The fire that broke out at the neonatal intensive care unit in Baghdad’s Yarmouk Hospital, killing 14 new born babies, caused public outcry about mismanagement, corruption and lack of state services in Iraq – again. It also led to a public outpouring of grief about the tragedy on August 10. And now, even several weeks later, it still continues to generate rumours and conspiracy theories about how and why it happened.
Adding fuel to the gossip, another fire in another maternity hospital, Alawiyah Children’s hospital, broke out on August 25. The fire there broke out in the records storage area and almost reached a room where babies and children were being treated. However, in the end, there were no casualties although many records and documents were destroyed.
Locals have been speculating whether the two incidents were somehow related and have come up with all kinds of explanations and even conspiracy theories. This has not been helped by the conflicting information coming from official sources.
The fire at Yarmouk Hospital, a major health centre in west Baghdad, was caused by an electrical problem, officials announced immediately, before the fire had even been investigated. After this a committee formed to look into the fire announced that it had actually been caused by arson, basing that finding on the fact that petrol had been found near the neonatal unit. However, the committee also said that it was not sure about the arsonist or his motives.
Parents who were affected by the fire suggested that kidnapping was a motive, and that the fire had been set to cover this crime up. Straight after the fire some of the babies were taken to another hospital for treatment and others were pronounced dead at the scene. But DNA testing had to be used to determine which baby belonged to which family, leaving desperate parents in limbo.
Local TV stations began broadcasting interviews with distraught parents who couldn’t locate their children. One parent that NIQASH was able to track down said that eventually he had found his baby but he didn’t know if the other families had located their offspring. This left the idea of kidnapped babies in people’s minds.
The second possible motive for an arson attack in such an unlikely place was the theft of money from one of the offices near the neonatal unit in Yarmouk Hospital. On August 20, the Baghdad provincial council committee tasked with looking into the incident said that a criminal gang had been arrested, for the theft of IQD100 million (around US$83,000) that was in an office near the babies’ ward.
A senior member of the Iraqi parliamentary health and environment committee, Salih Mahdi Motlab al-Hasnawi, a former federal Minister of Health, rejected this explanation though and said the reason behind the fire was most likely an electrical problem combined with negligence at the hospital. Parents who were at the scene reported that doors had been locked to the wing that was on fire and that nobody knew where the keys were.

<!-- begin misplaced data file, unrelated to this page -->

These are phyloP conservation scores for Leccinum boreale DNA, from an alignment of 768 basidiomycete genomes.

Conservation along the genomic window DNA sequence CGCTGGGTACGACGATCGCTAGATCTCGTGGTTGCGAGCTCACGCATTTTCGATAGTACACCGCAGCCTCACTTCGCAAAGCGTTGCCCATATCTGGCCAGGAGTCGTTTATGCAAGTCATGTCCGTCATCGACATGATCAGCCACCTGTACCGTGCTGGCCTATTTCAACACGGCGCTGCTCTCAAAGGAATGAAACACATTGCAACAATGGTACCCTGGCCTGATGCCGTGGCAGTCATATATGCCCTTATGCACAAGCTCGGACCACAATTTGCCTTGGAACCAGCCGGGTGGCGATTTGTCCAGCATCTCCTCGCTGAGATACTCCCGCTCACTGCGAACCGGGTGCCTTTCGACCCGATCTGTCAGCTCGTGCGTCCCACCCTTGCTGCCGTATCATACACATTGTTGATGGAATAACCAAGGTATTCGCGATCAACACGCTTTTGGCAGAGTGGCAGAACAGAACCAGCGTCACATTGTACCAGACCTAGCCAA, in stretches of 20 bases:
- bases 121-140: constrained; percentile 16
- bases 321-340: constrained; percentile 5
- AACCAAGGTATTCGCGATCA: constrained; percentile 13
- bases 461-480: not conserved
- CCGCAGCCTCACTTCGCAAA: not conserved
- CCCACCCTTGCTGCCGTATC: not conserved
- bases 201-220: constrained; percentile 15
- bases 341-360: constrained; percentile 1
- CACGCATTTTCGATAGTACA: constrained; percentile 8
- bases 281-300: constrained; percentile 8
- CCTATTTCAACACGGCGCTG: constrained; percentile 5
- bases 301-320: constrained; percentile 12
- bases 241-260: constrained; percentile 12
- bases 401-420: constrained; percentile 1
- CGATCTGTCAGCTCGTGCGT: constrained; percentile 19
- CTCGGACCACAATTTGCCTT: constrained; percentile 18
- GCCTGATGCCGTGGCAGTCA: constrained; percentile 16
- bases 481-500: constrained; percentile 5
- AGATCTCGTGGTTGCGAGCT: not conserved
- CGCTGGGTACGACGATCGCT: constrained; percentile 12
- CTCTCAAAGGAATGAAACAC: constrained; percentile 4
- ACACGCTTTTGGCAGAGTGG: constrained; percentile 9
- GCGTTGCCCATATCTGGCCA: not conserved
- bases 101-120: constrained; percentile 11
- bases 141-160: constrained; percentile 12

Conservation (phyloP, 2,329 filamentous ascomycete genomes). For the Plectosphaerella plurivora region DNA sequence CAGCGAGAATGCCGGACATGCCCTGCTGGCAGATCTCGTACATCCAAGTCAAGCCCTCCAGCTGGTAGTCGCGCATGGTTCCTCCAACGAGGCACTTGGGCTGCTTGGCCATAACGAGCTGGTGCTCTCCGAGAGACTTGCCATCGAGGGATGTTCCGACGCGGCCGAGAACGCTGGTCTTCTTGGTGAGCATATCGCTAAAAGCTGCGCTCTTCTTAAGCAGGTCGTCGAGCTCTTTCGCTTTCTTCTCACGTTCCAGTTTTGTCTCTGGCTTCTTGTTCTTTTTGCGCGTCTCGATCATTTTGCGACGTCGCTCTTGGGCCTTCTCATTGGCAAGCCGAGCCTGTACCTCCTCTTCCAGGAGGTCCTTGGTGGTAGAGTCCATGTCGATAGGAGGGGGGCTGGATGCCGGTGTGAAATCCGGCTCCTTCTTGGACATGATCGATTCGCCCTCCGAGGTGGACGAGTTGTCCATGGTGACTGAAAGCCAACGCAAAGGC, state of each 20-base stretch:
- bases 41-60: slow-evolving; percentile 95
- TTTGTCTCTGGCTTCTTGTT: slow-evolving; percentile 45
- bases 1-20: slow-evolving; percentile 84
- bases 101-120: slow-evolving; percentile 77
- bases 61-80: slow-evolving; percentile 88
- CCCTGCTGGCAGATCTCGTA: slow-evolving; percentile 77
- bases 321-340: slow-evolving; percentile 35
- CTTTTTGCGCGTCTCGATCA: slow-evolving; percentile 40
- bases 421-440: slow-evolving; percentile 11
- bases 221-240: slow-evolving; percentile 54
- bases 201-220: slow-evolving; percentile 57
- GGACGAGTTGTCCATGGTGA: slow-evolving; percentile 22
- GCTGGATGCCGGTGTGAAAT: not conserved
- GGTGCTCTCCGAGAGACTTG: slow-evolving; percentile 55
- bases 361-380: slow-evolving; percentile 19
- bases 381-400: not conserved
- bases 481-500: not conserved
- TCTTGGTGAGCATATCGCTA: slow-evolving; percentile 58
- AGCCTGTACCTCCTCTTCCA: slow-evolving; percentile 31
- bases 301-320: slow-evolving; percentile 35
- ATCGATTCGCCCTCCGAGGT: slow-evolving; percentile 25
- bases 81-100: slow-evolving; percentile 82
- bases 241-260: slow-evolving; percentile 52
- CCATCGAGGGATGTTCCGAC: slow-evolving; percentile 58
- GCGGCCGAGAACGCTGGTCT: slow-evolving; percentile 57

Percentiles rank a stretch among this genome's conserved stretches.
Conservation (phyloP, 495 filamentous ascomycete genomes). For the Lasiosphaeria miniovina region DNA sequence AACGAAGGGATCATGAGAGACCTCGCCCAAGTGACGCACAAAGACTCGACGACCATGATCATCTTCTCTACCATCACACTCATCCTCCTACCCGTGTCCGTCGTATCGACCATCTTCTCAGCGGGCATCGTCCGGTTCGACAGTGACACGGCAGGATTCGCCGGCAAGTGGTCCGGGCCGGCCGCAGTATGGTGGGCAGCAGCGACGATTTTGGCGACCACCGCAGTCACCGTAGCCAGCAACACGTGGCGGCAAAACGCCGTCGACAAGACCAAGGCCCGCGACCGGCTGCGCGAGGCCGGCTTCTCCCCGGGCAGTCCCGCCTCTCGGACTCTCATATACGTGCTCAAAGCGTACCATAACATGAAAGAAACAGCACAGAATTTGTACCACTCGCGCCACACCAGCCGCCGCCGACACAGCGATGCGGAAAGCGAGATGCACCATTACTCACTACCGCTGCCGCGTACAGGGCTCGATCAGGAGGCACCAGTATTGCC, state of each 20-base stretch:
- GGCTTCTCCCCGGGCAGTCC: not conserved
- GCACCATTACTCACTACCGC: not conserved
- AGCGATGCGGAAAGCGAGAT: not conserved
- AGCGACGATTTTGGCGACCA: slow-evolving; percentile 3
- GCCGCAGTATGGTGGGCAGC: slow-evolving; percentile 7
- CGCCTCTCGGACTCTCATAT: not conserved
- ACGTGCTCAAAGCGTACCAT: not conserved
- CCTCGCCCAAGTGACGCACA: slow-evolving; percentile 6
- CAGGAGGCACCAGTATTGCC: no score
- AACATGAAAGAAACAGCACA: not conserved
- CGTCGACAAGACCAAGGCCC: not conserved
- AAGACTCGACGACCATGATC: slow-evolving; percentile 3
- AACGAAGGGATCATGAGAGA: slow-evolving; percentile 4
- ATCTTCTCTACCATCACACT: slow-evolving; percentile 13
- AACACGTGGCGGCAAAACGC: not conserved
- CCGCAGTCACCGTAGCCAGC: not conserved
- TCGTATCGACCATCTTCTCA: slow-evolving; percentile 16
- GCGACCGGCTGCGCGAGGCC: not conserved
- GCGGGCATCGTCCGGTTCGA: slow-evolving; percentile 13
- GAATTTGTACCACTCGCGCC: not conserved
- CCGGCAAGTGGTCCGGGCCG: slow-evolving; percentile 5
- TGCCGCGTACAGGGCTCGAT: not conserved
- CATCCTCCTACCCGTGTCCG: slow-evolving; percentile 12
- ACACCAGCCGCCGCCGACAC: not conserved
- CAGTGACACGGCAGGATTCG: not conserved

“The fire started in the air conditioning and then spread,” al-Hasnawi said. “And a fire extinguisher did not work which led to the fire spreading further. The presence of flammable materials nearby caused the fire to spread more. It is illogical to think that a gang started such a fire. Most of the committee have come to the conclusion that an electrical fault started the fire.”
News reports suggested it took fire crews several hours to get the blaze under control.
The head of Baghdad’s provincial council, Riyad al-Addad, had another explanation: He thought that the fire could be an act of terrorism, or malicious vandalism. There had been four similar incidents of possible vandalism at the same hospital during the past three years. The sewage system was deliberately blocked once and then the water supply was cut off. Another incident saw a fire set but no casualties resulted and in the fourth incident damage was done to the hospital’s generator. In all of the incidents, it was impossible to identify any perpetrators.
The fire has also seen a number of local political disputes come to the fore. The director of the district health board responsible for the hospital, who was dismissed after the fire, and the Iraqi Minister of Health, Adila Hammoud, traded accusations of negligence. The two have fought over several issues in the past too as they come from different political parties.
Although the reasons for it remain unclear, the second fire at the Alawiyah Children’s Hospital seems more likely to have been arson. This is mainly because the fire started in the records room, which would make sense if somebody was trying to hide evidence of wrong doing.
Burning records to hide corrupt practices or unwanted history is a fairly common tactic in Iraq and many locals thought this was the obvious answer to the fire at the second hospital.
As for the ordinary people of Baghdad, who were so impacted by the deaths of the babies at Yarmouk Hospital, they don’t have much faith that any of the ongoing investigations will unearth a definitive answer to the children’s deaths. They suspect that the committees are not above accusing an innocent party just to deflect growing popular anger. And they don’t even care if the committees announce that the fire was the result of neglect, corruption, damage to infrastructure or that it was security related. Despite the rumours and conspiracy theories, they already know that this is all part of daily life in the Iraqi capital.